On Wednesday and Thursday I keep making progress with the occupation therapy and physical therapy. By Thursday I am able to easily get up off the floor without using the right arm. So now it looks like I'm going home on Friday.

Friday comes along and I get out of bed, make the bed (though the nurses can do it), take a sponge bath, get dressed and prepare everything for today's discharge. I have one more PT meeting and then I'm discharged near noon. Ruby picks me up and we go home and toss out spoiled food and make a list for grocery shopping. Ruby takes me to the pharmacy to fill all of my (temporary) prescriptions and then we go shopping at Vons. I insist on pushing the cart because the OT people showed me how to do it and it takes the place of the cane. Though I certainly still have the cane with me. Besides walking along and pushing the cart, I'm pretty tired at the end of shopping. And, of course, my favorite cashier is there and she comes running over wondering where I've been. It starts with the bicycle accident, but Ruby soon spins it into something with the gringo and pole dancing down in Tijuana. Everybody within a 15 meter radius is chiming in and laughing hard. And then Ruby and I go home and put the food away. We take a rest and then go to Mod Pizza nearby. I cannot describe how incredible the first taste of a fresh veggie pizza is after thirteen days of hospital food. Finally Ruby dumps me back at home.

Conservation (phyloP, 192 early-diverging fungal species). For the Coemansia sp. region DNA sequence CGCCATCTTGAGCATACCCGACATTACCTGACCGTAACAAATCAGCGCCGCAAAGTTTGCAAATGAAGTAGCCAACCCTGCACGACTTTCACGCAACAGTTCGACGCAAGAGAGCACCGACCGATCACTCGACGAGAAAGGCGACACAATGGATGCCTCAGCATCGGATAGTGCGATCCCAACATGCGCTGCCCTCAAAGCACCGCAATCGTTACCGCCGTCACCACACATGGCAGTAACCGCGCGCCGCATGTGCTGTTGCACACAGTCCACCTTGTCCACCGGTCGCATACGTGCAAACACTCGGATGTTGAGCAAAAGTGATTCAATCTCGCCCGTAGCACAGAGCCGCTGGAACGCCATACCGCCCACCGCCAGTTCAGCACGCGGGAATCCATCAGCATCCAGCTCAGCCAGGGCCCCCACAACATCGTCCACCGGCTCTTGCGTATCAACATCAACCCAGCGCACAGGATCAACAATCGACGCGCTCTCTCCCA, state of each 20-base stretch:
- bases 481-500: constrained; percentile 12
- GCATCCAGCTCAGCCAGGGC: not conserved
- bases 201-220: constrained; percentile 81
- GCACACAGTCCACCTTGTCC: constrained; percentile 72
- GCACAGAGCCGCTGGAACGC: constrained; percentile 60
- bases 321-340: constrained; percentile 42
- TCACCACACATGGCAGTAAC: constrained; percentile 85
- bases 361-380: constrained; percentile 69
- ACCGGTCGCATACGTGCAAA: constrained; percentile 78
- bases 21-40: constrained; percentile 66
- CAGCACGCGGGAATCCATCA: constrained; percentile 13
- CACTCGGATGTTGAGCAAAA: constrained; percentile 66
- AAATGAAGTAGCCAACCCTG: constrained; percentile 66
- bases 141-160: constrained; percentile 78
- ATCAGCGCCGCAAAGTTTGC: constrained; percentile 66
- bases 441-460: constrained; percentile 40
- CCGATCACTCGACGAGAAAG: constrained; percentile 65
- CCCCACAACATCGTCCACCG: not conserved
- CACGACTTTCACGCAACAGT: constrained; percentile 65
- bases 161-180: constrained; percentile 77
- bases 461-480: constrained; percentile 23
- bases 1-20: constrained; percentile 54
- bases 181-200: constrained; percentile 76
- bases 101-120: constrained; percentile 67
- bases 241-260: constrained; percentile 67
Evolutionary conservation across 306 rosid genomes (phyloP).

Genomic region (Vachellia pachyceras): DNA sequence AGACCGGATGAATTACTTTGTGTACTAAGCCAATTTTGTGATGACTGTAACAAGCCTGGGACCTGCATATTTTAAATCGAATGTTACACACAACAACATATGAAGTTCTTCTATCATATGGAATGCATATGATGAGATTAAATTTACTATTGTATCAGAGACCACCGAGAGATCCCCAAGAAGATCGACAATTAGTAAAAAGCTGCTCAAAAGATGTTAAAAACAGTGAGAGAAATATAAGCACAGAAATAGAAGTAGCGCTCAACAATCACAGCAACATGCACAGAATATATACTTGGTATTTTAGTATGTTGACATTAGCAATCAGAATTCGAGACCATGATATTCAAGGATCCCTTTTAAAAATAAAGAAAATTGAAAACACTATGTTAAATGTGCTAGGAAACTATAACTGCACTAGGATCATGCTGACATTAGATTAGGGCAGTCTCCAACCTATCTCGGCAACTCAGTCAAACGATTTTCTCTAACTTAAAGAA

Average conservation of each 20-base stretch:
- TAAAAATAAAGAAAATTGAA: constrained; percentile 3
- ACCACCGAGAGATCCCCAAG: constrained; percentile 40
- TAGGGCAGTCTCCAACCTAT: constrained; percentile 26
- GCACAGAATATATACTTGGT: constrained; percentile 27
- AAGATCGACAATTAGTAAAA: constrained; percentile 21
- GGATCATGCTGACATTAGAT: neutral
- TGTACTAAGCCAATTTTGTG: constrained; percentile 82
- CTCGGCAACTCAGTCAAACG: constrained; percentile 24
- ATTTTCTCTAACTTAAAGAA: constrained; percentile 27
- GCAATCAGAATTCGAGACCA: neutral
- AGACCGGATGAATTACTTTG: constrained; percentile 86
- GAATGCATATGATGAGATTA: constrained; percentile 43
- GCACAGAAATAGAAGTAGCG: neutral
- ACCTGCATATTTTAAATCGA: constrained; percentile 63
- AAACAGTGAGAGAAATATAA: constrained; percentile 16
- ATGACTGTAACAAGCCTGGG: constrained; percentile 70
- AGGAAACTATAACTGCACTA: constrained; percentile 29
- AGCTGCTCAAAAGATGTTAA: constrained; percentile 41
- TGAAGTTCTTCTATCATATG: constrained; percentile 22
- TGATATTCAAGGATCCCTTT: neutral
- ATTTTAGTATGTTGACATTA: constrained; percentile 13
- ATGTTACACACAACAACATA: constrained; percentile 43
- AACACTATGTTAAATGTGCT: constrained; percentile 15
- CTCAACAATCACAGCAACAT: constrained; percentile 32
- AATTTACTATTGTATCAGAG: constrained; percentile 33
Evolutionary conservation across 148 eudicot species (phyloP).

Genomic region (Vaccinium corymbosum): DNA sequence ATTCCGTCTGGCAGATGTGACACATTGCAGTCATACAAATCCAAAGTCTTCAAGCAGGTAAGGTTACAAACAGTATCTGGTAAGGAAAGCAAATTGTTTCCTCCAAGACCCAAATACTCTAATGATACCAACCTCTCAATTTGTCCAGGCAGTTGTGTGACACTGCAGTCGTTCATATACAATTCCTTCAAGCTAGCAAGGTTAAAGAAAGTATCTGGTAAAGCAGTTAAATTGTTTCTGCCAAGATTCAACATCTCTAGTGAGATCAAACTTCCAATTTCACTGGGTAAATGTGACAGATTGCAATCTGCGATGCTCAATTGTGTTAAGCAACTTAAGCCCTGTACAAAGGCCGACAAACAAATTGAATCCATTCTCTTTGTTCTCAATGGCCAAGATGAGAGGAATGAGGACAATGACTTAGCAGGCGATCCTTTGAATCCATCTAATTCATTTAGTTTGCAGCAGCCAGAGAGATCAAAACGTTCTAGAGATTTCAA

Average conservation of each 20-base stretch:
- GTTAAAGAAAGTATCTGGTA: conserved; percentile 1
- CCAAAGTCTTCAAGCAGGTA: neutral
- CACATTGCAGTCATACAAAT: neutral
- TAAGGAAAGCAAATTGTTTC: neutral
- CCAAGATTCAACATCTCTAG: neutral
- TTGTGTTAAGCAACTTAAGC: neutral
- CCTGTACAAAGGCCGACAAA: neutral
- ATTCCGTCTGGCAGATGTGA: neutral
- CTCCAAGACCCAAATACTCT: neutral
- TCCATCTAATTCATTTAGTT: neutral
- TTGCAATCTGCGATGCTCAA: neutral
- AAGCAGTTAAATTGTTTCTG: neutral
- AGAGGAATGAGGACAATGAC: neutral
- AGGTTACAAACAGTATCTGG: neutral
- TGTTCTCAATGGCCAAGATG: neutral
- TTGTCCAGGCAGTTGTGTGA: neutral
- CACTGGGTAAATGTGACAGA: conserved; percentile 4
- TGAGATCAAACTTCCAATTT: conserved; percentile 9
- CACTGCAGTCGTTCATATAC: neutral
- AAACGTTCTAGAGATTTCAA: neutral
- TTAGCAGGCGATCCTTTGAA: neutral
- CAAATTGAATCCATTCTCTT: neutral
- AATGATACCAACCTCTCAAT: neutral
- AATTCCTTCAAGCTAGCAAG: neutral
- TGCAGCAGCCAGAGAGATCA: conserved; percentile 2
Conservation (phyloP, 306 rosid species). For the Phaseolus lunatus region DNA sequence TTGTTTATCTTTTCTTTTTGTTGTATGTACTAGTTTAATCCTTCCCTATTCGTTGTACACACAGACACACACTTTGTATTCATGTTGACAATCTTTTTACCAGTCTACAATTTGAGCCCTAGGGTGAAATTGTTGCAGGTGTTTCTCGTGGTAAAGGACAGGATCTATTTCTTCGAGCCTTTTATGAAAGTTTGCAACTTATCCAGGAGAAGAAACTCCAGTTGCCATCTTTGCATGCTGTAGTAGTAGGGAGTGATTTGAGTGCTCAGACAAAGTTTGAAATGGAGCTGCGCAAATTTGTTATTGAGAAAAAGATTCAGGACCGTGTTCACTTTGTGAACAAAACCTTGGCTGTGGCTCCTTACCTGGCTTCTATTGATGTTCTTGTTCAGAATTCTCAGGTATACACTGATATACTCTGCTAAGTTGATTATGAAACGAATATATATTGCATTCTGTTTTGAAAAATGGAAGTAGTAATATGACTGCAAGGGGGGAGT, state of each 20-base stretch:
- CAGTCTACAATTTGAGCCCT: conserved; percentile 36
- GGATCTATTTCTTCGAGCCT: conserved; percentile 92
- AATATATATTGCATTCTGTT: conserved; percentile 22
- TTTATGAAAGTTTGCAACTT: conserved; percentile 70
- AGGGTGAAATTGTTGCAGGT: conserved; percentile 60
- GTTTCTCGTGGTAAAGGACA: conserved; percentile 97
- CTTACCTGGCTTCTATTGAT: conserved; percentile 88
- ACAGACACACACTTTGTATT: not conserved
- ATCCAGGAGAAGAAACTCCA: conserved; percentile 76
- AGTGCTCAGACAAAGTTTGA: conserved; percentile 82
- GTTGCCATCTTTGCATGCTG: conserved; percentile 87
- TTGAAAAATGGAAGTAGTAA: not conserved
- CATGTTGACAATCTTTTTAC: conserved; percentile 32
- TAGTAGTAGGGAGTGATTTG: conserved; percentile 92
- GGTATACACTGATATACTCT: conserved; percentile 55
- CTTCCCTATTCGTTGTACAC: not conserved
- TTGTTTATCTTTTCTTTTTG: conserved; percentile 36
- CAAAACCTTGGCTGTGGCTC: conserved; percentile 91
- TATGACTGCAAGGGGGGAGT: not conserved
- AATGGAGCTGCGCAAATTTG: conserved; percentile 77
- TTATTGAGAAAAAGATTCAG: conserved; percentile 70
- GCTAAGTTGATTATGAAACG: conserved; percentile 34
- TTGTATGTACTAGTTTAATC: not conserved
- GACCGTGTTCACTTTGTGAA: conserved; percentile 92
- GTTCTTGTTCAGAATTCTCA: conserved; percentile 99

Saturday, Sunday, and Monday are getting acclimated to moving around my house, cooking, cleaning dishes, doing the laundry and other household taks with my current disability. Each day I do occupational therapy and physical therapy exercises on my own (since the home health care service hasn't caught up to me yet). And there is a rain-delayed and wet Japanese F1 race from Suzuka which is always fun to watch.